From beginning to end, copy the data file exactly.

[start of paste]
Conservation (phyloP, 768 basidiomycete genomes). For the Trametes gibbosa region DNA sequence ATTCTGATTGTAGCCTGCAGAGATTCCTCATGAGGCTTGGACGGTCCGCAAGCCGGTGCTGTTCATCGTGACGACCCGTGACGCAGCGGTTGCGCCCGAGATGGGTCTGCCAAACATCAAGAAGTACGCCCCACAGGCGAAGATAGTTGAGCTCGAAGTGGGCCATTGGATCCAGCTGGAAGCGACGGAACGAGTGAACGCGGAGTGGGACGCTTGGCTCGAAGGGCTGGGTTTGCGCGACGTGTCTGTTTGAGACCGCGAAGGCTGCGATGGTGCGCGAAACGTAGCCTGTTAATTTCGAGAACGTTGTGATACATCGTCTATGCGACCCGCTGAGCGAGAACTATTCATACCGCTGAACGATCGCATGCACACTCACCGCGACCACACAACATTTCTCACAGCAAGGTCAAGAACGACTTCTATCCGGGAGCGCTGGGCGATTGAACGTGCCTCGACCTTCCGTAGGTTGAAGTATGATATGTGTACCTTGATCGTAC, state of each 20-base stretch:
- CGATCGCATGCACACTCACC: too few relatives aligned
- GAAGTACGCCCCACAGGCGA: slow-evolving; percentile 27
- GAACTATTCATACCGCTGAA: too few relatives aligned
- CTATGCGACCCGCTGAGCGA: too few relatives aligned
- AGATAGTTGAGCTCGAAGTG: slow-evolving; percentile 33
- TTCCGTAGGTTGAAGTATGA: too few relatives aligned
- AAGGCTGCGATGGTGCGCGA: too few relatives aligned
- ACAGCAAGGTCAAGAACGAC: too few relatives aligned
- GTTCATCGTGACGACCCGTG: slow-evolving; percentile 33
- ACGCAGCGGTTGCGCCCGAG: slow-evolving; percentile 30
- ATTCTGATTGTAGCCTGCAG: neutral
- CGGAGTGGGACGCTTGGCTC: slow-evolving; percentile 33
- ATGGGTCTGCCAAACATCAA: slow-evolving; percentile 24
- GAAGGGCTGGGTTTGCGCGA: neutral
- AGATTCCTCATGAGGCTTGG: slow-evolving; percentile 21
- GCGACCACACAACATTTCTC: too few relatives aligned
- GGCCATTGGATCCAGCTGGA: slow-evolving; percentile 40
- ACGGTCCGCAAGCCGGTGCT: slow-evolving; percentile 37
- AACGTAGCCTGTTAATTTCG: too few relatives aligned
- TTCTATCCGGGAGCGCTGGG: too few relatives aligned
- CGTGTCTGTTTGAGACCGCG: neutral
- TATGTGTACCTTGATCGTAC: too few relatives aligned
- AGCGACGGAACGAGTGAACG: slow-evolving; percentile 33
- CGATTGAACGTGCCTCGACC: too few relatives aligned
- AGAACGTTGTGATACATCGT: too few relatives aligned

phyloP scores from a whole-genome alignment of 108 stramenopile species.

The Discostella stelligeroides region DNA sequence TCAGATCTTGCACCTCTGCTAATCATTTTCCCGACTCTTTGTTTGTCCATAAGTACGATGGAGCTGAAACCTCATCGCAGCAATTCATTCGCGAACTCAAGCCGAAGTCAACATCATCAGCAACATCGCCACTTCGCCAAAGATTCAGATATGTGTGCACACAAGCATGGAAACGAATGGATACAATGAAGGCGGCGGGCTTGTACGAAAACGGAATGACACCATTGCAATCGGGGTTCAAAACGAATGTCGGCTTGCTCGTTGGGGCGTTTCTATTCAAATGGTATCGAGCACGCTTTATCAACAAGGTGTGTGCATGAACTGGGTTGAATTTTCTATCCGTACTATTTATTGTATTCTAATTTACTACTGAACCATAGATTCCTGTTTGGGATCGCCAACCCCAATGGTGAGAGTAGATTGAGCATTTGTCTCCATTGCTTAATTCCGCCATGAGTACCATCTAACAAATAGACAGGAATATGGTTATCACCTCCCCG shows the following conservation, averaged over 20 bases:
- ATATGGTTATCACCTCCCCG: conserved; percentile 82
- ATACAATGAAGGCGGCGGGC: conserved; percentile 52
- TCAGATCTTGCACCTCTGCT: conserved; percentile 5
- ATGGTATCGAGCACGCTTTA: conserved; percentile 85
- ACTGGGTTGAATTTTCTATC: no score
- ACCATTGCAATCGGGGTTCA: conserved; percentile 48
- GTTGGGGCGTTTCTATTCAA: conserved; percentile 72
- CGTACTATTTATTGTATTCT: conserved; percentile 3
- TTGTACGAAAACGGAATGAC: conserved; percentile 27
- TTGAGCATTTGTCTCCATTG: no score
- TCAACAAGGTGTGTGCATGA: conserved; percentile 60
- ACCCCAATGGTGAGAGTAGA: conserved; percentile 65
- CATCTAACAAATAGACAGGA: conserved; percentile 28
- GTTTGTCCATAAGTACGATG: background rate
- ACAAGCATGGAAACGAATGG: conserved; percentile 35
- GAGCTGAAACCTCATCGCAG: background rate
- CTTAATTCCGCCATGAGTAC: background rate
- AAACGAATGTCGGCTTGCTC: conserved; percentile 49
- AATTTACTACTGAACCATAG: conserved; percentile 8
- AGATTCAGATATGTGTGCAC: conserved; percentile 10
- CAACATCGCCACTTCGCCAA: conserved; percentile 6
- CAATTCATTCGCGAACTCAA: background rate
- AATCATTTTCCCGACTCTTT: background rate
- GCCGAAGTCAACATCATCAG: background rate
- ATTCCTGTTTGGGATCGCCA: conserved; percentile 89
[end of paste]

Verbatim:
Conservation (phyloP, 768 basidiomycete genomes). For the Trametes gibbosa region DNA sequence ATTCTGATTGTAGCCTGCAGAGATTCCTCATGAGGCTTGGACGGTCCGCAAGCCGGTGCTGTTCATCGTGACGACCCGTGACGCAGCGGTTGCGCCCGAGATGGGTCTGCCAAACATCAAGAAGTACGCCCCACAGGCGAAGATAGTTGAGCTCGAAGTGGGCCATTGGATCCAGCTGGAAGCGACGGAACGAGTGAACGCGGAGTGGGACGCTTGGCTCGAAGGGCTGGGTTTGCGCGACGTGTCTGTTTGAGACCGCGAAGGCTGCGATGGTGCGCGAAACGTAGCCTGTTAATTTCGAGAACGTTGTGATACATCGTCTATGCGACCCGCTGAGCGAGAACTATTCATACCGCTGAACGATCGCATGCACACTCACCGCGACCACACAACATTTCTCACAGCAAGGTCAAGAACGACTTCTATCCGGGAGCGCTGGGCGATTGAACGTGCCTCGACCTTCCGTAGGTTGAAGTATGATATGTGTACCTTGATCGTAC, state of each 20-base stretch:
- CGATCGCATGCACACTCACC: too few relatives aligned
- GAAGTACGCCCCACAGGCGA: slow-evolving; percentile 27
- GAACTATTCATACCGCTGAA: too few relatives aligned
- CTATGCGACCCGCTGAGCGA: too few relatives aligned
- AGATAGTTGAGCTCGAAGTG: slow-evolving; percentile 33
- TTCCGTAGGTTGAAGTATGA: too few relatives aligned
- AAGGCTGCGATGGTGCGCGA: too few relatives aligned
- ACAGCAAGGTCAAGAACGAC: too few relatives aligned
- GTTCATCGTGACGACCCGTG: slow-evolving; percentile 33
- ACGCAGCGGTTGCGCCCGAG: slow-evolving; percentile 30
- ATTCTGATTGTAGCCTGCAG: neutral
- CGGAGTGGGACGCTTGGCTC: slow-evolving; percentile 33
- ATGGGTCTGCCAAACATCAA: slow-evolving; percentile 24
- GAAGGGCTGGGTTTGCGCGA: neutral
- AGATTCCTCATGAGGCTTGG: slow-evolving; percentile 21
- GCGACCACACAACATTTCTC: too few relatives aligned
- GGCCATTGGATCCAGCTGGA: slow-evolving; percentile 40
- ACGGTCCGCAAGCCGGTGCT: slow-evolving; percentile 37
- AACGTAGCCTGTTAATTTCG: too few relatives aligned
- TTCTATCCGGGAGCGCTGGG: too few relatives aligned
- CGTGTCTGTTTGAGACCGCG: neutral
- TATGTGTACCTTGATCGTAC: too few relatives aligned
- AGCGACGGAACGAGTGAACG: slow-evolving; percentile 33
- CGATTGAACGTGCCTCGACC: too few relatives aligned
- AGAACGTTGTGATACATCGT: too few relatives aligned

phyloP scores from a whole-genome alignment of 108 stramenopile species.

The Discostella stelligeroides region DNA sequence TCAGATCTTGCACCTCTGCTAATCATTTTCCCGACTCTTTGTTTGTCCATAAGTACGATGGAGCTGAAACCTCATCGCAGCAATTCATTCGCGAACTCAAGCCGAAGTCAACATCATCAGCAACATCGCCACTTCGCCAAAGATTCAGATATGTGTGCACACAAGCATGGAAACGAATGGATACAATGAAGGCGGCGGGCTTGTACGAAAACGGAATGACACCATTGCAATCGGGGTTCAAAACGAATGTCGGCTTGCTCGTTGGGGCGTTTCTATTCAAATGGTATCGAGCACGCTTTATCAACAAGGTGTGTGCATGAACTGGGTTGAATTTTCTATCCGTACTATTTATTGTATTCTAATTTACTACTGAACCATAGATTCCTGTTTGGGATCGCCAACCCCAATGGTGAGAGTAGATTGAGCATTTGTCTCCATTGCTTAATTCCGCCATGAGTACCATCTAACAAATAGACAGGAATATGGTTATCACCTCCCCG shows the following conservation, averaged over 20 bases:
- ATATGGTTATCACCTCCCCG: conserved; percentile 82
- ATACAATGAAGGCGGCGGGC: conserved; percentile 52
- TCAGATCTTGCACCTCTGCT: conserved; percentile 5
- ATGGTATCGAGCACGCTTTA: conserved; percentile 85
- ACTGGGTTGAATTTTCTATC: no score
- ACCATTGCAATCGGGGTTCA: conserved; percentile 48
- GTTGGGGCGTTTCTATTCAA: conserved; percentile 72
- CGTACTATTTATTGTATTCT: conserved; percentile 3
- TTGTACGAAAACGGAATGAC: conserved; percentile 27
- TTGAGCATTTGTCTCCATTG: no score
- TCAACAAGGTGTGTGCATGA: conserved; percentile 60
- ACCCCAATGGTGAGAGTAGA: conserved; percentile 65
- CATCTAACAAATAGACAGGA: conserved; percentile 28
- GTTTGTCCATAAGTACGATG: background rate
- ACAAGCATGGAAACGAATGG: conserved; percentile 35
- GAGCTGAAACCTCATCGCAG: background rate
- CTTAATTCCGCCATGAGTAC: background rate
- AAACGAATGTCGGCTTGCTC: conserved; percentile 49
- AATTTACTACTGAACCATAG: conserved; percentile 8
- AGATTCAGATATGTGTGCAC: conserved; percentile 10
- CAACATCGCCACTTCGCCAA: conserved; percentile 6
- CAATTCATTCGCGAACTCAA: background rate
- AATCATTTTCCCGACTCTTT: background rate
- GCCGAAGTCAACATCATCAG: background rate
- ATTCCTGTTTGGGATCGCCA: conserved; percentile 89